An exploration of inter-clutch variability and eggshell patterning in two species of rail
Johnson, Emily Wittenberg
This item will be available on: 2021-11-01
The avian egg has long fascinated researchers with its diverse colors, patterns, and shapes. Variation within and between species provides opportunities to address the question of why eggs are pigmented the way they are. Numerous hypotheses have been suggested, including that maculations act as maternal signatures or that they act as signals of female quality. The confamilial King Rail (Rallus elegans) and British Common Moorhen (Gallinula chloropus chloropus) lay large clutches of protoporphyrin spotted eggs, allowing us to address questions of eggshell maculation. Both species face a diversity of ecological pressures, which may have influenced how their eggs are patterned. This thesis combines modern pattern detection technology, field collected data, and aspects of evolutionary and breeding biology to attempt to determine whether females of these two species of rails lay distinctive eggs. In Chapter 1, I investigate whether King Rail eggs have maternally unique signatures, and if so, whether these signatures can be used to identify non-invasively renesting females, returning breeders, and to identify instances of conspecific brood parasitism (CBP) for this secretive species. To address the first question I used a program called NaturePatternMatch (NPM) that matched eggs based on pigment patterns. Additionally, I explored whether eggs could be matched to clutches using a combination of pattern data derived from NPM and physical egg dimensions. I validated these methods using clutch images from a study of British Common Moorhens with confirmed parentage. NPM was only able to match a small proportion of eggs to their corresponding clutch, but the inclusion of egg dimensions did increase this slightly. Furthermore, I used the output from NPM in conjunction with spatial and temporal information for King Rail nests to identify previously unrecognized cases of returning breeders, CBP, and within-season renesting attempts. This method of combining egg pattern data with field data may be applied to other sensitive species as a means of non-invasively informing researchers about reproductive effort and success and breeder return rates and longevity. In Chapter 2, I tested a key prediction of the sexual signaling hypothesis to determine whether eggshell maculations are a post-laying signal of maternal quality. This hypothesis contends that females in better body condition will be able to produce eggshells with more pigment if pigment is costly to produce. Few studies of non-passerine species with protoporphyrin pigmented eggs have tested the sexual signaling hypothesis. To test this hypothesis, I measured black pixels (proxy for pigmentation) on binary images of eggs from female banded King Rails and Common Moorhens. Female body condition in each species was based on a principal components analysis of morphometric measurements taken in the field. I then related the estimated percent pigmentation on a female’s eggs to her body condition. There was no relationship between amount of pigment and body condition in either species. Moorhens produced larger eggs with significantly more pigment per unit area of eggshell on average. In conclusion, this thesis contributes valuable information on egg variation in two rail species. It also utilizes available tools, such as NPM, in a novel way to identify individual females based on their eggs, a method that can be further refined and applied to other species of conservation concern.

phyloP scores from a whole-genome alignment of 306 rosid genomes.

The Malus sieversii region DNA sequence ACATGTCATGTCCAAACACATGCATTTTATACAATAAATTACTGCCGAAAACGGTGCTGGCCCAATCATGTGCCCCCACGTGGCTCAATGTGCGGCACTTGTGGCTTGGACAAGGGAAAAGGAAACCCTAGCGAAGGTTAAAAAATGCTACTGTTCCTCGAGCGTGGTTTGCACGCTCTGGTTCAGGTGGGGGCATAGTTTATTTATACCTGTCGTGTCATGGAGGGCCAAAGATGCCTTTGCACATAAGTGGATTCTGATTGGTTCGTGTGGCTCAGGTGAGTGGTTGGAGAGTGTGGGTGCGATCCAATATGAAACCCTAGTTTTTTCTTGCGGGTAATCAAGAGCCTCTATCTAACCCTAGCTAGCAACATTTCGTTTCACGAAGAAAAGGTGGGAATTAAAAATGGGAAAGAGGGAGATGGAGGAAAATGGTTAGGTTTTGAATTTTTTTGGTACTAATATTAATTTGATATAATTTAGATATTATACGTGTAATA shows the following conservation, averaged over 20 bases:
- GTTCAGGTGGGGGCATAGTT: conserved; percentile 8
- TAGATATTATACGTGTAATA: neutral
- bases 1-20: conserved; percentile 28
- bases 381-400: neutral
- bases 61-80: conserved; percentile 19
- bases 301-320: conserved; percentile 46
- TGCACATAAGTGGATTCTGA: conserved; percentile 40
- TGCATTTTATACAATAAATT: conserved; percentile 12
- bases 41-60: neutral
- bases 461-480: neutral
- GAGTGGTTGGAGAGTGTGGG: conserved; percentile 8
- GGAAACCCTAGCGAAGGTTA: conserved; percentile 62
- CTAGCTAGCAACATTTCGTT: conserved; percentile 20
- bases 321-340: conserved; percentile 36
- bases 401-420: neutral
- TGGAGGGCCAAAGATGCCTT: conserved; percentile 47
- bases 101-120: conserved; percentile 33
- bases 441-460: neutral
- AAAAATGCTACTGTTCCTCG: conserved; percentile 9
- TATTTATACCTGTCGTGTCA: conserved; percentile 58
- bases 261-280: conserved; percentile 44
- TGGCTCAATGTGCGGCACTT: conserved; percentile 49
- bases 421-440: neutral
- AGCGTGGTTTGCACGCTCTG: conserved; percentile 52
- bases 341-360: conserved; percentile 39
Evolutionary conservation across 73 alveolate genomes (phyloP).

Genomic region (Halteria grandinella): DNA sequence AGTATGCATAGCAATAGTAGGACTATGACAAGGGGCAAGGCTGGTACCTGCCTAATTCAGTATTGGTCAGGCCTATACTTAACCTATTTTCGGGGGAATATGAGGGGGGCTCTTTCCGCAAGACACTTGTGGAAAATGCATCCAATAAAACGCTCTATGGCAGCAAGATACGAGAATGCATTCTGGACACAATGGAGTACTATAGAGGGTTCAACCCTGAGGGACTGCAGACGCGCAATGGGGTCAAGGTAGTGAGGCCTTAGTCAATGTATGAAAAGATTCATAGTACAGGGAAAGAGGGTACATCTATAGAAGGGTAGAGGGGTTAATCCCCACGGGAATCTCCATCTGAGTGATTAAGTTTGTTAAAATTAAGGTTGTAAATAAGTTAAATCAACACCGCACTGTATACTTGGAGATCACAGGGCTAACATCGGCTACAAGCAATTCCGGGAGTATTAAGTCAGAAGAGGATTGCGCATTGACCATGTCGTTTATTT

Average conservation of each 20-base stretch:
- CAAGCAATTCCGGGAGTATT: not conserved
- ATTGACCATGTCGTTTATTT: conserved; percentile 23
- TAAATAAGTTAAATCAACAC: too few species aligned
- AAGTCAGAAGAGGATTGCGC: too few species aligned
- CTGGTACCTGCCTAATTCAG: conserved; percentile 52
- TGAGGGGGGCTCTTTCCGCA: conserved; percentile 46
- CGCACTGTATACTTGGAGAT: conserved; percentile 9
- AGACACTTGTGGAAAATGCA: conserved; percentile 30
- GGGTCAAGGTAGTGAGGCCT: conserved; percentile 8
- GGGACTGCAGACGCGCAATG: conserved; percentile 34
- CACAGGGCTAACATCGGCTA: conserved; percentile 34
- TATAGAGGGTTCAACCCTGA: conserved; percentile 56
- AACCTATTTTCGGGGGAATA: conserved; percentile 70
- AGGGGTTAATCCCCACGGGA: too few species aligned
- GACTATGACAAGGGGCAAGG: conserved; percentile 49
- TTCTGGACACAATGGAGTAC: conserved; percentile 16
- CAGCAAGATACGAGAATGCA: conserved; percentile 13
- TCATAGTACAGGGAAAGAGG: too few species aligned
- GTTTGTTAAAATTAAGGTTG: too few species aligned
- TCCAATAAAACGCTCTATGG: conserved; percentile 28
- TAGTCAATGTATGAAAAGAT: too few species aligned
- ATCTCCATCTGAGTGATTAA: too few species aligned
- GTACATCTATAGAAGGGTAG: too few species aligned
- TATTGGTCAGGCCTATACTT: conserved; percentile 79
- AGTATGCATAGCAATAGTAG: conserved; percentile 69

Johnson, Emily Wittenberg. (May 2021). An exploration of inter-clutch variability and eggshell patterning in two species of rail (Master's Thesis, East Carolina University). Retrieved from the Scholarship. (http://hdl.handle.net/10342/9141.)
Johnson, Emily Wittenberg. An exploration of inter-clutch variability and eggshell patterning in two species of rail. Master's Thesis. East Carolina University, May 2021. The Scholarship. http://hdl.handle.net/10342/9141. July 30, 2021.
Johnson, Emily Wittenberg, “An exploration of inter-clutch variability and eggshell patterning in two species of rail” (Master's Thesis., East Carolina University, May 2021).
Johnson, Emily Wittenberg. An exploration of inter-clutch variability and eggshell patterning in two species of rail [Master's Thesis]. Greenville, NC: East Carolina University; May 2021.
East Carolina University